Because I know so little about the family of my Loyalist Robert Carlisle, I have tried to keep track of each family member as I find them, hoping together more details about Robert. Robert and his wife Catherine, had at least seven children and possibly as many as thirteen. One of them was son, James, child number 3, born about 1789 in New Brunswick. The family was living in Sussex Vale, Kings County, and that is likely where James was born.
The Carlisles left New Brunswick and crossed the border into Maine in the 1820’s, settling in Charlotte, a very small town near Calais in Washington County. James Carlisle married Ann Steeves about 1811, probably in New Brunswick. They had a number of children before Ann died in 1838. James remarried to Martha not long after Ann’s death, about 1839.
Martha and her four Carlisle children (George Edward, James Henry, Charles Albert and Harriet, all born in the 1840’s) were my mystery family. James died in Charlotte, Washington County, Maine in August 1859.
James, Harriet, their four children plus James’s youngest child from his first marriage, Abigail, were all in the 1850 household. Martha and her four children appear in the 1860 census, too, still in Charlotte.
However, this 1860 enumeration was a bit of a surprise because the first two people in the household after Martha were a James Doughty and wife, Nancy, with the notation that they had married within the year. Who was this James Doughty and why was he listed before her Carlisle children? Son George was not at home, but he was twenty years old by that time, so that wasn’t too surprising. Abigail Carlisle, James’s daughter, wasn’t there either, but she would have been 30 and likely married soon after the 1850 census. The other three Carlisle children were there – James, Charles and Harriet.
The stumper was that by 1870, there was no sign of Martha, James, Charles or Harriet. Where had they all gone? Martha could have died in the interim – they all could have – but it seemed unlikely that that had happened.
I found no trace of Martha in 1870. However, I did find a James H. Carlisle living in Oshkosh, WI with wife, Emeline. He was born about 1844 in Maine so he could be James’ and Martha’s son.
Next, I tried looking for James Doughty since the surname isn’t all that common. Up came a James Doughty in . . . Oshkosh, Wisconsin!
The James Doughty household was doubly interesting because a 24 year old lumberman, Charles “Mary” was living with them. I already knew that the Carlisles had married in the “Merry” family. James Doughty must also be related somehow.
There was another Doughty living in Oshkosh in 1870. Ben Doughty’s family is in the middle of the page and who is boarding with them, but: Martha CARLYSLE and Charles A. CARLYSLE!
The family moved to Wisconsin!
I happened to be browsing in a historical newspaper database at the time so I tried entering “Martha Carlisle” in Wisconsin. Her came newspapers to the rescue and it happens to be one of the only times when my family has been found in a digitized newspaper. In the Oshkosh Daily Northwestern on 30 Mar 1887 was the death announcement of Martha Carlisle:
Death of Mrs. Carlisle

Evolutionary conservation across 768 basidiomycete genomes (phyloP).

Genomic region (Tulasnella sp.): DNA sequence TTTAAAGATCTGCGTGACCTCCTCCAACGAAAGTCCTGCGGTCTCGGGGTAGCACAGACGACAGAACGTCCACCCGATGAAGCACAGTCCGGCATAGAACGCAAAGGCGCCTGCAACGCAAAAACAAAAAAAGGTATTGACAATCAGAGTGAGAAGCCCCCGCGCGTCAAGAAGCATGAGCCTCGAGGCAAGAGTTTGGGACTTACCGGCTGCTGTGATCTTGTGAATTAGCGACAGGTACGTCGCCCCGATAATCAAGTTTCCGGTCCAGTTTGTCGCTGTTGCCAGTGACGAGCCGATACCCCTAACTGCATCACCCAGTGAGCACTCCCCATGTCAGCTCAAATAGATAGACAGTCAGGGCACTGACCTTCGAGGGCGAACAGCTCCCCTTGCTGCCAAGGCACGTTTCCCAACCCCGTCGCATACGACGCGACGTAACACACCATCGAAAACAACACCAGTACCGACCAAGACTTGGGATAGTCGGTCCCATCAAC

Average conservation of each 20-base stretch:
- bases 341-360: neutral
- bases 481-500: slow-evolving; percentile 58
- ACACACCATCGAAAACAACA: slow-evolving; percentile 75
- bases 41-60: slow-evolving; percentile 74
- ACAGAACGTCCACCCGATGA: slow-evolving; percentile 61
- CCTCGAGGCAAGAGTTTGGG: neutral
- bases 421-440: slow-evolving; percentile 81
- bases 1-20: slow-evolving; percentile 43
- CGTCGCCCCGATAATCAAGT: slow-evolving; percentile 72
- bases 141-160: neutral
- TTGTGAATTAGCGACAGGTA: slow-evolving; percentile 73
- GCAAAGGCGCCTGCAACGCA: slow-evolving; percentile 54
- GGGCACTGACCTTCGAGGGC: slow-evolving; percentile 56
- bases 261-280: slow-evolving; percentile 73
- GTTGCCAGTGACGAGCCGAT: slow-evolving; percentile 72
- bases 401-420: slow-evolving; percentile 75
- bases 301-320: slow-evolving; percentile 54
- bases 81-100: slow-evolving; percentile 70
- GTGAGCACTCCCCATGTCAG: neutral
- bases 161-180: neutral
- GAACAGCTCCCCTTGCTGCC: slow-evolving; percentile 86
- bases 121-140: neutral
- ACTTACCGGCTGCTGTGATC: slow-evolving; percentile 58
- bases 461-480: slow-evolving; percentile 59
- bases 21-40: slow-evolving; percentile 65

The Demise of a Very Aged and Respected Lady
The death of Mrs. James Carlisle occurred at nine o’clock this morning at the residence of her son Benjamin doughty. Mrs. Carlisle was about seventy-six year of age and her death resulted from general debility and old age. Last December she lost her mind since which time she has gradually failed until her demise which occurred at the time above stated. The deceased had been married twice and leaves three children by her first husband, James and Benjamin of this city and Mrs. Higgins of New Brunswick. she leaves four children by her second husband whose names and residences are as follows: G.H. Carlisle, Providence, RI; J.H. Carlisle, fort Howard; C.A. Carlisle, Minnesota, and Mrs. Howlett of Black Wolf. the funeral will be held from the residence of Benjamin doughty Friday afternoon at two o’clock, and the services will be conducted by Rev. H.P. Haylett of the Algoma Street Methodist church, assisted by Rev. Dr. Owen of the First Baptist. the following will act as pall bearers: Leander Choate, Robert McMillen, George Rogers, K.M. Hutchinson, A.H. Pease, M.N. Conlee, William Radford, James E. Kennedy, and T.E. Crane. The remains will be buried at Riverside.
A couple of days later, the following was published in the same newspaper:
Funeral of Mrs Carlisle
There was a large attendance yesterday afternoon at the funeral of Mrs. Martha Carlisle, which took place at the residence of her son, Benjamin Doughty. The floral offerings were very handsome. Rev. H.P. Haylett officiated, assisted by Presiding Elder Welles and Rev. Dr. Owen. The remains were buried at Riverside Cemetery. The pall bearers were Robert McMillen, Leander Choate, Geo. Rogers, J.F.W. Decker, E.N. Conlee, A.H. Pease, J.E. Kennedy, W.K. Rideout.
These articles sent me to a reference book which I consult regularly as I have so many family members who lived in Washington County, Maine – Vital Records from the Eastport Sentinel of Eastport, Maine 1818-1900, edited by Kenneth L. Willey and published by Picton Press of Camden, Maine in 1996 as Maine Genealogical Society Special Publication No. 24.
On page 80, I found a listing that may well be Martha’s first marriage. In Campobello on 21 Dec 1826 by C.R. Hathaway, Daniel (?) married Martha Lord, both of West Isles.
Martha had three Doughty children: Benjamin, born about 1828, James born about 1833 and a daughter who married Mr. Howlett and who was likely born in between the births of her brothers.
The timing for a marriage of Martha Lord to Daniel [Doughty} in December 1826 matches the births of the children. Daniel Doughty then died sometime in the 1830’s and Martha married James Carlisle about 1839.
I will need to check probate and land records in New Brunswick, but I think this brick wall has been cracked open.